How Much Money Would Taxing the Rich Raise?
CNBC Reporter & Editor
House Speaker John Boehner's latest tax proposal may mark a big step for Republicans. But it's a very small step in terms of actual tax revenues.
Boehner on Friday floated a plan to raise income-tax rates on tax filers making $1 million or more. The offer was a major concession to President Barack Obama's demand to raise tax rates on the wealthy – and signaled what might be a breakthrough in the talks to avoid the "fiscal cliff."
But for all its symbolic value, the Boehner plan would raise only modest revenues, especially compared to Obama's plan. The main reason: the "Boehner Rich" (those making $1 million or more) are a much smaller population than the "Obama Rich" (those making $250,000 or more).
First, let's look at the Obama Rich. The non-partisan Tax Policy Center figures that there are about 2.8 million Americans making $250,000 or more. They account for a little more than two percent of American tax filers. (Read more: Super Rich: 'Tax Us When We're Dead')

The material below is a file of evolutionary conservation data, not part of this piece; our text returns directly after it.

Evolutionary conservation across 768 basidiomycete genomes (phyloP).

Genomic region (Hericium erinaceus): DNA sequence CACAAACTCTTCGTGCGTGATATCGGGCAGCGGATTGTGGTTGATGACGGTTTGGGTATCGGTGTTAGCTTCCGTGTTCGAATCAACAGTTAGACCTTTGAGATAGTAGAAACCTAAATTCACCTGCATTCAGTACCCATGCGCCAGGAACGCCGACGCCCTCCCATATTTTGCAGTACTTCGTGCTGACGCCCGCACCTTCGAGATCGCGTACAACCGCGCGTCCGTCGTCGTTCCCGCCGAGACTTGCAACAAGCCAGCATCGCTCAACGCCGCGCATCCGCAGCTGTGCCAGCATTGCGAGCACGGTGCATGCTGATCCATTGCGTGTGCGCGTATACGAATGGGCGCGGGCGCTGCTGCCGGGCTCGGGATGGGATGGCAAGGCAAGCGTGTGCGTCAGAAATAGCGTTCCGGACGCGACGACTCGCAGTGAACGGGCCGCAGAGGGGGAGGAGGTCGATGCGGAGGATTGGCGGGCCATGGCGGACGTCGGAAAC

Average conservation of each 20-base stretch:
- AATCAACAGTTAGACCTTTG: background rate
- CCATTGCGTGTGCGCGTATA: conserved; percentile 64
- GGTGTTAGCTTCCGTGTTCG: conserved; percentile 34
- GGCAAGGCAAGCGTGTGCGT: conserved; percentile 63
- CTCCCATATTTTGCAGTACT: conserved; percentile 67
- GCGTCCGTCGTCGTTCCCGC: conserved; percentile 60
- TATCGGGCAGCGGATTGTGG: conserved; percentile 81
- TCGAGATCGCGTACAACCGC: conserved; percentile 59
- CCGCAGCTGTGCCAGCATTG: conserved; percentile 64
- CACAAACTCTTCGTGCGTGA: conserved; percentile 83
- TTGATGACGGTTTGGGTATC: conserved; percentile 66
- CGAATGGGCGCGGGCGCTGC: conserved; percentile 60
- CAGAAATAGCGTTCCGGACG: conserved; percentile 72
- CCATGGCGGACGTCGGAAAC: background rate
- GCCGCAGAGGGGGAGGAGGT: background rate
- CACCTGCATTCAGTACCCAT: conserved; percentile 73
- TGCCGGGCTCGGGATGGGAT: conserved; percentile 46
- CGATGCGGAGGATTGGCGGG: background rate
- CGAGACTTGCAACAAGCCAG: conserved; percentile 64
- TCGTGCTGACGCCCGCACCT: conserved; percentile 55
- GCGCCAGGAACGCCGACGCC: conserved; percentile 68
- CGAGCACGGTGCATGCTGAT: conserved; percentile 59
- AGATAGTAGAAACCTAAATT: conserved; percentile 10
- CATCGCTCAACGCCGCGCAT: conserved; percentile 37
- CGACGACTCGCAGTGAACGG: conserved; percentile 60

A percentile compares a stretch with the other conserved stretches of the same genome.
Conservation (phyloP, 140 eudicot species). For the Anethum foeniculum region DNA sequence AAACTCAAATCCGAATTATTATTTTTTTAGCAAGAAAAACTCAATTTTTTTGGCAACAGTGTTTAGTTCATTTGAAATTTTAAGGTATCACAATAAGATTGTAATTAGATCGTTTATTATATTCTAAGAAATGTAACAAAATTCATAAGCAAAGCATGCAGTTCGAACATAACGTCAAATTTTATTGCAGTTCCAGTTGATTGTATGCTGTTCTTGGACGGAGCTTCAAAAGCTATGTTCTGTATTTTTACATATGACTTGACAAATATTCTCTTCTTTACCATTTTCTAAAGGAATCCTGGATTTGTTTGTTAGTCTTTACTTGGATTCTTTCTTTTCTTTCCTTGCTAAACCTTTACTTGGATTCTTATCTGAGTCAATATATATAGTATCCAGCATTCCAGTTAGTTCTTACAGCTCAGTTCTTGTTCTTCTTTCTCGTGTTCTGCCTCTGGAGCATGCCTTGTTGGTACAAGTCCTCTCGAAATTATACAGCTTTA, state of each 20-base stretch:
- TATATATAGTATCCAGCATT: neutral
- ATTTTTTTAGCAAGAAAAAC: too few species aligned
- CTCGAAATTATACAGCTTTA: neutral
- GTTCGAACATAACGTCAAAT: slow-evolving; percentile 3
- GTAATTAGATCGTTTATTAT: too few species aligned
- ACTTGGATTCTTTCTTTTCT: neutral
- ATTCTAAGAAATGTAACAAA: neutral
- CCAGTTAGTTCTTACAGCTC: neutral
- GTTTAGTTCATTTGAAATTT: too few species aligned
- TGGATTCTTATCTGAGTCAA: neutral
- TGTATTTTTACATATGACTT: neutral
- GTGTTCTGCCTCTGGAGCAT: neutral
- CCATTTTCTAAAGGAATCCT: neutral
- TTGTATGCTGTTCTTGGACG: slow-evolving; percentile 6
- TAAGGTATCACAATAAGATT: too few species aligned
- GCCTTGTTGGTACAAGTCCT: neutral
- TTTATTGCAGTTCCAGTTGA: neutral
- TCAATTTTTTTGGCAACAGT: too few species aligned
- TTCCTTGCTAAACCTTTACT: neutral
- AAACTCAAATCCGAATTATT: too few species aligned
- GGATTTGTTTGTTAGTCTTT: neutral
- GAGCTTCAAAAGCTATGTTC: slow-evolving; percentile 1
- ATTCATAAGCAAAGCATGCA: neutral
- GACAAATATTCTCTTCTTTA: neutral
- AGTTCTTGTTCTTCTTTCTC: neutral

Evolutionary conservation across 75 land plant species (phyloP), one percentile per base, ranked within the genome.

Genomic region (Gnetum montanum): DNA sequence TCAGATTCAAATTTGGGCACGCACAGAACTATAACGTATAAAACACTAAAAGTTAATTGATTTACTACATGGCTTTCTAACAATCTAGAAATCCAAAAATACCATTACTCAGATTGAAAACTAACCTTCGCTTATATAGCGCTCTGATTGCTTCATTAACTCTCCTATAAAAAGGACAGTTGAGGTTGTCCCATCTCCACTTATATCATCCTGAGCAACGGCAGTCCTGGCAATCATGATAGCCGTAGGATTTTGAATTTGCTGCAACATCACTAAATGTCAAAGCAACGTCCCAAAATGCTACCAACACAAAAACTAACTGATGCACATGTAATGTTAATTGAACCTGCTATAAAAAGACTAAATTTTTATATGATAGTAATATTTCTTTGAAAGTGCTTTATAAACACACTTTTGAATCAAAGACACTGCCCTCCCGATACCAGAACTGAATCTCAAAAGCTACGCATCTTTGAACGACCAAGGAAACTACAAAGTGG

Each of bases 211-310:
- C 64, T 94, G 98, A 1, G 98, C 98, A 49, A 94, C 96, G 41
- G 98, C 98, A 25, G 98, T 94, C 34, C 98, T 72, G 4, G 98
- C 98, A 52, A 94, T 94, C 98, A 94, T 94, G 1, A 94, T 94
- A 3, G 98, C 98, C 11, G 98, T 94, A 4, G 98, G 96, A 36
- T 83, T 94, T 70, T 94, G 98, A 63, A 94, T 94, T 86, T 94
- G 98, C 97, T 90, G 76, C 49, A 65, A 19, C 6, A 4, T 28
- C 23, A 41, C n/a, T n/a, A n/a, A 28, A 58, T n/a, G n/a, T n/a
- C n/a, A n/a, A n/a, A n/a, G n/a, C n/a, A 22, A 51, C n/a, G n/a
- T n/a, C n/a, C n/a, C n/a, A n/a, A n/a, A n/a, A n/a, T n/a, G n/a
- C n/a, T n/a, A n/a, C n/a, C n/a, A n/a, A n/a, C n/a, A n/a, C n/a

Raising taxes to 39.6 percent on the Obama Rich would yield around $40 billion to $45 billion in added tax revenue in the first year of the president's plan.
The Boehner Rich make up a much more elite club. There are only about 368,000 tax filers making $1 million – that's about 0.2 percent of American tax filers. Granted, their average income is more than $3.6 million, and they do account for a disproportionately large share of income and taxes. But hiking taxes on the Boehner Rich would yield about $20 billion in their first year, or less than half of the revenues from the Obama rich.
If the tax rate goes from 35 percent to 37 percent (another potential compromise) the revenues would be less than half those amounts.
Of course, $20 billion is a good chunk of change. And just because a tax doesn't raise much revenue or solve the entire budget problem doesn't mean it should be rejected. (Read more:Estate Tax Also on a 'Cliff')
The Boehner proposal is also a starting point, so maybe the final solution lies in the middle.
But whether it's $10 billion or $20 billion, the plan to tax the Boehner Rich is more valuable for its symbolism than its revenues.